For another example, the midsole is an important shoe component for cushioning and shock absorption of running impacts. Midsole thickness is considered important to influence plantar sensations and alter foot strike pattern for shod and minimalist shoes running (Chambon et al., 2014). A wide range of heel-toe drops used in running shoes (e.g., 0 mm to 12 mm) has been shown to influence foot strike pattern and injury risk (Malisoux et al., 2016). Technically, minimalist shoe is defined as the footwear with high flexibility and low shoe mass, stack height and heel-toe drop (Esculier et al., 2015). The minimalist shoe index is the combined scores of shoe quality, sole height, heel-toe drop, motion control, and stabilisation techniques, flexibility, longitudinal flexibility and torsional flexibility (Esculier et al., 2015). Recently, forefoot bending stiffness has received more attention because it has the potential to influence both running-related injury and performance (Stefanyshyn and Wannop, 2016). Softer and thicker running shoes (Sterzing et al., 2013; Teoh et al., 2013) were claimed that reduced impact in order to reduce impact-related injuries. However, Theisen et al., (2014) found that there was no difference in running-related injury between softer and harder shoes. Such a relationship between biomechanics and injury not well established in the literature.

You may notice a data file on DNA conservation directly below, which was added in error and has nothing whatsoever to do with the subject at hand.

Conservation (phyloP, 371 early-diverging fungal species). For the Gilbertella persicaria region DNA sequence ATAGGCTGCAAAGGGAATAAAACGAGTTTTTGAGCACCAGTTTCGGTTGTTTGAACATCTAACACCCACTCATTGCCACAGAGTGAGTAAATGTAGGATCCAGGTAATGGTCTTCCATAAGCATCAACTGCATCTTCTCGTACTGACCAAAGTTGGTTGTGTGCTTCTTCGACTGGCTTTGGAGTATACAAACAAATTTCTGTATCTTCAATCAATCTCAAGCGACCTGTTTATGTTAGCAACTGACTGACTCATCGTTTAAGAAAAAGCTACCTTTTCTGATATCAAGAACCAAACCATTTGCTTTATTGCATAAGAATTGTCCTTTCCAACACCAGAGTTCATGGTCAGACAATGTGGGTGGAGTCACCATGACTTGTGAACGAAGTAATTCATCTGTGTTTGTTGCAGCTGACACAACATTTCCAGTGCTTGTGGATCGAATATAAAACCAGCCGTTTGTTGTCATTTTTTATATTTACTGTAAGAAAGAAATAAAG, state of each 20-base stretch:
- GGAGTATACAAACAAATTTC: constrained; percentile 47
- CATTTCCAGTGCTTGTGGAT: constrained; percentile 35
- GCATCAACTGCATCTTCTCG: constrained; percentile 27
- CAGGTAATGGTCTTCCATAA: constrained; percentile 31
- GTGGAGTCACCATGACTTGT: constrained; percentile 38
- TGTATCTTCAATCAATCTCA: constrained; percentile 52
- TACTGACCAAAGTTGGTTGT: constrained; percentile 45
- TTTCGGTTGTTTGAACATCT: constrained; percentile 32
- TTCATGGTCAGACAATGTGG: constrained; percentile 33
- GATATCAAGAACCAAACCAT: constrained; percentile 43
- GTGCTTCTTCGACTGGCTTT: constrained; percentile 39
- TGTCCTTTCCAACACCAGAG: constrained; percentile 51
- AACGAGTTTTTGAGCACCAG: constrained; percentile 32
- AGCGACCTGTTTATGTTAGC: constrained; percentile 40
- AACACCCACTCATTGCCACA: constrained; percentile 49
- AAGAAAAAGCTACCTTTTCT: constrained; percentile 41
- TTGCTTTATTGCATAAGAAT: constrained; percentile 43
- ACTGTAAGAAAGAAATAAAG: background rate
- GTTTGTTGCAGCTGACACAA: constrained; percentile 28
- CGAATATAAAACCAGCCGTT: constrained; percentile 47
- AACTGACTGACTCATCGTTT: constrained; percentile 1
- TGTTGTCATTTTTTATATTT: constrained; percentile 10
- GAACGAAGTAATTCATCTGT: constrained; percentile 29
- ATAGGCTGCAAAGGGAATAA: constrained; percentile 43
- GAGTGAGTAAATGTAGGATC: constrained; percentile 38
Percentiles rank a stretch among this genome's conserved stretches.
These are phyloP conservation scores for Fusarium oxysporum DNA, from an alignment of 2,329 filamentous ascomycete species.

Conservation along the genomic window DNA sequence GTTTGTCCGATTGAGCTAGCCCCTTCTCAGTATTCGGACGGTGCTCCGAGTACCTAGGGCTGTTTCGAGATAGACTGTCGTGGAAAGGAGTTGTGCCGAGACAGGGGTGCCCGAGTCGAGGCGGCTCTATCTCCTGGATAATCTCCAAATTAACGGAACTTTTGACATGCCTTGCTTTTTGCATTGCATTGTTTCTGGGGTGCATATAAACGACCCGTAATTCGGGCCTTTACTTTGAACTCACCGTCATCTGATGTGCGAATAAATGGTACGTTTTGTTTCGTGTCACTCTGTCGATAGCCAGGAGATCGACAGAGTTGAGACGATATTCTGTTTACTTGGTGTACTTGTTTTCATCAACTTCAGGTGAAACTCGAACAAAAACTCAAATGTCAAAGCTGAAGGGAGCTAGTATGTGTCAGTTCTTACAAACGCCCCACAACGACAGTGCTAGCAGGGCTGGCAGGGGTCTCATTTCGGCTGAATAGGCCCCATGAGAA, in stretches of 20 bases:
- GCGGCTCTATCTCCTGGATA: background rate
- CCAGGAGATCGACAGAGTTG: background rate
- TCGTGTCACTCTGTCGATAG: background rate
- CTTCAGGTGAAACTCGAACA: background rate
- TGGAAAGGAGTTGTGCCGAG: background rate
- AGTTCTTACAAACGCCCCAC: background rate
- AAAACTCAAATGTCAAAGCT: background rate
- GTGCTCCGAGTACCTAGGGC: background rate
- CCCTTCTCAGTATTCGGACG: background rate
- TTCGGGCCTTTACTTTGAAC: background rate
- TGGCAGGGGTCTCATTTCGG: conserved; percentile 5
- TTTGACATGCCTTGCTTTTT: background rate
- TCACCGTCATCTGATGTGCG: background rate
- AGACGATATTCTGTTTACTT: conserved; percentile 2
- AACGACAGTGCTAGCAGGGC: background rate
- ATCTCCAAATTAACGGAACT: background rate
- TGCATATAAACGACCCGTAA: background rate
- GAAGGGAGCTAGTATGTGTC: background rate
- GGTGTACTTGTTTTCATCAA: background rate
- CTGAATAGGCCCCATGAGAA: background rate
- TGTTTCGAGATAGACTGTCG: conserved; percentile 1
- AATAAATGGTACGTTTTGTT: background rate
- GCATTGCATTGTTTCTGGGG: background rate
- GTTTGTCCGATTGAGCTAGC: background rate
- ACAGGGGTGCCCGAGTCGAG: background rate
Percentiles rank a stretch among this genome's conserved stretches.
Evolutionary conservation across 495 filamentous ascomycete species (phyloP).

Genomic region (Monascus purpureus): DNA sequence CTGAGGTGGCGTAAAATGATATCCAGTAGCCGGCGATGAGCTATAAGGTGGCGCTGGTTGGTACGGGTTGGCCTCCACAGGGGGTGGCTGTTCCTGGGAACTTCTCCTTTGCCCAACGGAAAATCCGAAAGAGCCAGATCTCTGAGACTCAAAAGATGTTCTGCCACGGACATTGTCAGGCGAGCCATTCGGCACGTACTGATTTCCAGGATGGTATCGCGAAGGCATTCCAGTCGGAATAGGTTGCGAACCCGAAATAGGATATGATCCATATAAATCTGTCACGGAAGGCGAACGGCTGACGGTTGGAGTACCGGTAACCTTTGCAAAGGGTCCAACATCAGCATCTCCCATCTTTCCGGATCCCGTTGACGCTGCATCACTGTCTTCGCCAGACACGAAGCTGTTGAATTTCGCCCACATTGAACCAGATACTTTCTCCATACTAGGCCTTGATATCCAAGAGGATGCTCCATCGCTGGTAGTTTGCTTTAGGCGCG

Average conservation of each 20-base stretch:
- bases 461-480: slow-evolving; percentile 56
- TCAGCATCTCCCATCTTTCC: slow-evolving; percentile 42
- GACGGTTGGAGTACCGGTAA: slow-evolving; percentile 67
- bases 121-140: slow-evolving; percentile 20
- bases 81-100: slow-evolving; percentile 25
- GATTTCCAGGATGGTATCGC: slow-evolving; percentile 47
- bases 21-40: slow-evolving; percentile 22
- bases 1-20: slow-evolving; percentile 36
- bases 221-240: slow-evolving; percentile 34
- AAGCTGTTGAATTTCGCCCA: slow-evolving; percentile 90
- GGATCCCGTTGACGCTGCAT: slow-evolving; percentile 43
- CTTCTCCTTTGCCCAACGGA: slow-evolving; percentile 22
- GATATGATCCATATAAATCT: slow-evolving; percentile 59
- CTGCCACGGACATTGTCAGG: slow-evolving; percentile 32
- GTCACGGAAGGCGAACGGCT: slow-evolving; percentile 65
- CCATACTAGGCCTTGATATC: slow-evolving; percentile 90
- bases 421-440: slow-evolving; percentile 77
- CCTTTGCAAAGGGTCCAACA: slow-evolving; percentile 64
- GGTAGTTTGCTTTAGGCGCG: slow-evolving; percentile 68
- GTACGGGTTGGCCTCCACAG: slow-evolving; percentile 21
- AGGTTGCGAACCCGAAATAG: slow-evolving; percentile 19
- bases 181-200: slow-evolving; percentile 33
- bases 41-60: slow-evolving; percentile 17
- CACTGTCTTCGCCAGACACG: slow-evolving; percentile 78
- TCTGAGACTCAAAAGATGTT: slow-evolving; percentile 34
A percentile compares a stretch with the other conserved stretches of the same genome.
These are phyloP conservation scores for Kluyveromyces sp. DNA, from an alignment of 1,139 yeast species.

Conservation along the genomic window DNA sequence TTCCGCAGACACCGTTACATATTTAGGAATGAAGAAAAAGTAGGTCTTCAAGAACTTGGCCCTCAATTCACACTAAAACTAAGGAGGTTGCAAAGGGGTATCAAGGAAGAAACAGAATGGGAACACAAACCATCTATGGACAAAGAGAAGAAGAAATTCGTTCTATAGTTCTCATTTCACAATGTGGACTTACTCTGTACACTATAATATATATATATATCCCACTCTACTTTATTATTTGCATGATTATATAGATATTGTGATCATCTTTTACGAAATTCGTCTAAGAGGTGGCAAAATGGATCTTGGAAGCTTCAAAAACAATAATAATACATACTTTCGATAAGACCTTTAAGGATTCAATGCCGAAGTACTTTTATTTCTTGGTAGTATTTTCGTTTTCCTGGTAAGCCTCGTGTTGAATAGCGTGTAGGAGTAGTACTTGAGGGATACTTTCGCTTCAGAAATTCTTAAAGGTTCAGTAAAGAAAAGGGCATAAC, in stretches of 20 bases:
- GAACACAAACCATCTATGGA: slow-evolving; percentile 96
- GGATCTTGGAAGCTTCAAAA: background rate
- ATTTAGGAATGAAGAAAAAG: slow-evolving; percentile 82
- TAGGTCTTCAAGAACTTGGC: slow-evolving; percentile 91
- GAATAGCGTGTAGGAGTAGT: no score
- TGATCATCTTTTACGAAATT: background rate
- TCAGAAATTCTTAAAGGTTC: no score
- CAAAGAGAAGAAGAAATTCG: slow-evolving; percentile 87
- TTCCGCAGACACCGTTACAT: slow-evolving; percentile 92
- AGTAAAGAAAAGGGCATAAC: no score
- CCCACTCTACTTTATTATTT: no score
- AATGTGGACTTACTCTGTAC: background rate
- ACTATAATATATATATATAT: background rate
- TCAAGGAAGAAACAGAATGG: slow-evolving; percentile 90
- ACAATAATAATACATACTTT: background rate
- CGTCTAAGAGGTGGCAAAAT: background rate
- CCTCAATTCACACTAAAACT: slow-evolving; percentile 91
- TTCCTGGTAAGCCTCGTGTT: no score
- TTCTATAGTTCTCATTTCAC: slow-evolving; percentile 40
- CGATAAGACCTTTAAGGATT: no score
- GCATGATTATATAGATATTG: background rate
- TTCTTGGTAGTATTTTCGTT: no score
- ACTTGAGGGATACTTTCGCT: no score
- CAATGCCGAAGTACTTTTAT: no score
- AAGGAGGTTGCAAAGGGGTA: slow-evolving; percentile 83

While different shoe constructions showed the remarkable changes in running biomechanical and performance-related variables, no consistent findings on running biomechanics can be found for most shoe constructions. For example, shoe cushioning properties are interplayed with multiple footwear constructions including midsole hardness, midsole thickness, heel-toe drop, and crash-pad. The efficacy of isolated footwear constructions on running performance requires further investigation. Furthermore, analysing the development trend of running shoes can provide valuable guidelines to understand the roles of various footwear constructions in lower extremity biomechanics. Therefore, the current review aimed to examine the effect of different footwear constructions on running biomechanics and review the development status of running shoes related to injury, performance and applied research.